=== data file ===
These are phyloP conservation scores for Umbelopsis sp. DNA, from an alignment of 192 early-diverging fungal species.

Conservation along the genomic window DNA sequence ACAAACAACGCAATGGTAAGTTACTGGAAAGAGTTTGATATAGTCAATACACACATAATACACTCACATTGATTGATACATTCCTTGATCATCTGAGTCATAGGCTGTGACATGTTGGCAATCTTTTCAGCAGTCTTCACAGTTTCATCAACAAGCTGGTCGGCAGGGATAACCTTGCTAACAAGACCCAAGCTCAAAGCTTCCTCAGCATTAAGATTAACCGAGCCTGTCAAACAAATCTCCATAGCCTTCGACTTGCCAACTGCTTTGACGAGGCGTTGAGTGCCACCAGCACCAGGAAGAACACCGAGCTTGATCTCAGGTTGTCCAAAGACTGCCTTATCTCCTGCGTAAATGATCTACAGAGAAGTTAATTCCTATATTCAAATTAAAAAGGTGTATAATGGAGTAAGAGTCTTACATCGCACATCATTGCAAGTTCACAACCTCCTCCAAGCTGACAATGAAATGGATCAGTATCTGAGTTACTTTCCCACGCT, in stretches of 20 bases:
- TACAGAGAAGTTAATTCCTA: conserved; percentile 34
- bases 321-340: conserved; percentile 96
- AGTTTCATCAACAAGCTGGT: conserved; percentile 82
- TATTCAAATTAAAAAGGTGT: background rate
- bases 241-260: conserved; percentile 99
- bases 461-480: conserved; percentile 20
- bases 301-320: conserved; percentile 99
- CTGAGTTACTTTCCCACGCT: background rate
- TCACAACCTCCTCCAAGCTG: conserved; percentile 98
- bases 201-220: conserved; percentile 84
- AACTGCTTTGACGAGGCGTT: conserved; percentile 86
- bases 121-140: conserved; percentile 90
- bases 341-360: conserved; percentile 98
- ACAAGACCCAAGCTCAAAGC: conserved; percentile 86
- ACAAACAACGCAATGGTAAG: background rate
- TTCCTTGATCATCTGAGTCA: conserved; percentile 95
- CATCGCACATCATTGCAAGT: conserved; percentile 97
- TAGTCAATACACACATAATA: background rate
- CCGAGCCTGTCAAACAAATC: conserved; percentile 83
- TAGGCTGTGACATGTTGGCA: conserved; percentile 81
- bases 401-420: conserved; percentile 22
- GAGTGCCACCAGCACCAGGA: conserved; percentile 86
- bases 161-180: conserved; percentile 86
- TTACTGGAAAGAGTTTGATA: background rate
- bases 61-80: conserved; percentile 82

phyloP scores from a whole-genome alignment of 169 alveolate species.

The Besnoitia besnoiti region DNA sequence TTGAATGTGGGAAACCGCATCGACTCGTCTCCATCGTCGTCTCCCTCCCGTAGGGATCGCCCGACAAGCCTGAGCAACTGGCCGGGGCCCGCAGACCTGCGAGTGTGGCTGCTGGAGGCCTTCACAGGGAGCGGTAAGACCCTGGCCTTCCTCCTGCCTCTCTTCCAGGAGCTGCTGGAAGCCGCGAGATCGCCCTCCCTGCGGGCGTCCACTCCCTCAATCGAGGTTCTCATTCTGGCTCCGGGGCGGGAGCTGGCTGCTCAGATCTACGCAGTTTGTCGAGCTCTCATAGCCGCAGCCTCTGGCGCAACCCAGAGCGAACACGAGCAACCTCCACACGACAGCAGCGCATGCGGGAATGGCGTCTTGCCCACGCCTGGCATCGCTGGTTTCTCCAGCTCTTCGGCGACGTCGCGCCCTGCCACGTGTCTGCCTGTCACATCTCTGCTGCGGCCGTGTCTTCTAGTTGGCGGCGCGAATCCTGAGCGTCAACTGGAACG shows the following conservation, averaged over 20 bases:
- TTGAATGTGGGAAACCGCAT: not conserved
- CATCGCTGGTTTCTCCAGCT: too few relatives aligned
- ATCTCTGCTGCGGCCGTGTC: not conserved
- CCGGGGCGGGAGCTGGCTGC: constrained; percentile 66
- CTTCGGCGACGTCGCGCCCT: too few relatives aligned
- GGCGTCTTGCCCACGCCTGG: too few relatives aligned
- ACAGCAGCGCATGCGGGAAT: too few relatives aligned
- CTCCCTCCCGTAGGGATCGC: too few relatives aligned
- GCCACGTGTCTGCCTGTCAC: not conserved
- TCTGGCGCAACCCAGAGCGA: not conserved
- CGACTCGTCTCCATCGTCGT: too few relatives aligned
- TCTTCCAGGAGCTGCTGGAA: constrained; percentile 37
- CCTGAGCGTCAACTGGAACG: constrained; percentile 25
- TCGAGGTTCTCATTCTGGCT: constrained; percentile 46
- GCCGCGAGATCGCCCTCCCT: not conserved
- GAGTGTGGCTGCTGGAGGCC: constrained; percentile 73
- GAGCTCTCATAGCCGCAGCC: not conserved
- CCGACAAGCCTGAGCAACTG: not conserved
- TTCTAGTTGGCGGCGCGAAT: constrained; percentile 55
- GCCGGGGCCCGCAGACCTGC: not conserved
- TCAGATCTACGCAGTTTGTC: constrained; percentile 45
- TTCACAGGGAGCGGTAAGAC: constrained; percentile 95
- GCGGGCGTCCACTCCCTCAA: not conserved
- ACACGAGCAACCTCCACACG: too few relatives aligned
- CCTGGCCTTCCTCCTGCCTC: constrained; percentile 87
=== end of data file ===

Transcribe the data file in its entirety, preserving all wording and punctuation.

These are phyloP conservation scores for Umbelopsis sp. DNA, from an alignment of 192 early-diverging fungal species.

Conservation along the genomic window DNA sequence ACAAACAACGCAATGGTAAGTTACTGGAAAGAGTTTGATATAGTCAATACACACATAATACACTCACATTGATTGATACATTCCTTGATCATCTGAGTCATAGGCTGTGACATGTTGGCAATCTTTTCAGCAGTCTTCACAGTTTCATCAACAAGCTGGTCGGCAGGGATAACCTTGCTAACAAGACCCAAGCTCAAAGCTTCCTCAGCATTAAGATTAACCGAGCCTGTCAAACAAATCTCCATAGCCTTCGACTTGCCAACTGCTTTGACGAGGCGTTGAGTGCCACCAGCACCAGGAAGAACACCGAGCTTGATCTCAGGTTGTCCAAAGACTGCCTTATCTCCTGCGTAAATGATCTACAGAGAAGTTAATTCCTATATTCAAATTAAAAAGGTGTATAATGGAGTAAGAGTCTTACATCGCACATCATTGCAAGTTCACAACCTCCTCCAAGCTGACAATGAAATGGATCAGTATCTGAGTTACTTTCCCACGCT, in stretches of 20 bases:
- TACAGAGAAGTTAATTCCTA: conserved; percentile 34
- bases 321-340: conserved; percentile 96
- AGTTTCATCAACAAGCTGGT: conserved; percentile 82
- TATTCAAATTAAAAAGGTGT: background rate
- bases 241-260: conserved; percentile 99
- bases 461-480: conserved; percentile 20
- bases 301-320: conserved; percentile 99
- CTGAGTTACTTTCCCACGCT: background rate
- TCACAACCTCCTCCAAGCTG: conserved; percentile 98
- bases 201-220: conserved; percentile 84
- AACTGCTTTGACGAGGCGTT: conserved; percentile 86
- bases 121-140: conserved; percentile 90
- bases 341-360: conserved; percentile 98
- ACAAGACCCAAGCTCAAAGC: conserved; percentile 86
- ACAAACAACGCAATGGTAAG: background rate
- TTCCTTGATCATCTGAGTCA: conserved; percentile 95
- CATCGCACATCATTGCAAGT: conserved; percentile 97
- TAGTCAATACACACATAATA: background rate
- CCGAGCCTGTCAAACAAATC: conserved; percentile 83
- TAGGCTGTGACATGTTGGCA: conserved; percentile 81
- bases 401-420: conserved; percentile 22
- GAGTGCCACCAGCACCAGGA: conserved; percentile 86
- bases 161-180: conserved; percentile 86
- TTACTGGAAAGAGTTTGATA: background rate
- bases 61-80: conserved; percentile 82

phyloP scores from a whole-genome alignment of 169 alveolate species.

The Besnoitia besnoiti region DNA sequence TTGAATGTGGGAAACCGCATCGACTCGTCTCCATCGTCGTCTCCCTCCCGTAGGGATCGCCCGACAAGCCTGAGCAACTGGCCGGGGCCCGCAGACCTGCGAGTGTGGCTGCTGGAGGCCTTCACAGGGAGCGGTAAGACCCTGGCCTTCCTCCTGCCTCTCTTCCAGGAGCTGCTGGAAGCCGCGAGATCGCCCTCCCTGCGGGCGTCCACTCCCTCAATCGAGGTTCTCATTCTGGCTCCGGGGCGGGAGCTGGCTGCTCAGATCTACGCAGTTTGTCGAGCTCTCATAGCCGCAGCCTCTGGCGCAACCCAGAGCGAACACGAGCAACCTCCACACGACAGCAGCGCATGCGGGAATGGCGTCTTGCCCACGCCTGGCATCGCTGGTTTCTCCAGCTCTTCGGCGACGTCGCGCCCTGCCACGTGTCTGCCTGTCACATCTCTGCTGCGGCCGTGTCTTCTAGTTGGCGGCGCGAATCCTGAGCGTCAACTGGAACG shows the following conservation, averaged over 20 bases:
- TTGAATGTGGGAAACCGCAT: not conserved
- CATCGCTGGTTTCTCCAGCT: too few relatives aligned
- ATCTCTGCTGCGGCCGTGTC: not conserved
- CCGGGGCGGGAGCTGGCTGC: constrained; percentile 66
- CTTCGGCGACGTCGCGCCCT: too few relatives aligned
- GGCGTCTTGCCCACGCCTGG: too few relatives aligned
- ACAGCAGCGCATGCGGGAAT: too few relatives aligned
- CTCCCTCCCGTAGGGATCGC: too few relatives aligned
- GCCACGTGTCTGCCTGTCAC: not conserved
- TCTGGCGCAACCCAGAGCGA: not conserved
- CGACTCGTCTCCATCGTCGT: too few relatives aligned
- TCTTCCAGGAGCTGCTGGAA: constrained; percentile 37
- CCTGAGCGTCAACTGGAACG: constrained; percentile 25
- TCGAGGTTCTCATTCTGGCT: constrained; percentile 46
- GCCGCGAGATCGCCCTCCCT: not conserved
- GAGTGTGGCTGCTGGAGGCC: constrained; percentile 73
- GAGCTCTCATAGCCGCAGCC: not conserved
- CCGACAAGCCTGAGCAACTG: not conserved
- TTCTAGTTGGCGGCGCGAAT: constrained; percentile 55
- GCCGGGGCCCGCAGACCTGC: not conserved
- TCAGATCTACGCAGTTTGTC: constrained; percentile 45
- TTCACAGGGAGCGGTAAGAC: constrained; percentile 95
- GCGGGCGTCCACTCCCTCAA: not conserved
- ACACGAGCAACCTCCACACG: too few relatives aligned
- CCTGGCCTTCCTCCTGCCTC: constrained; percentile 87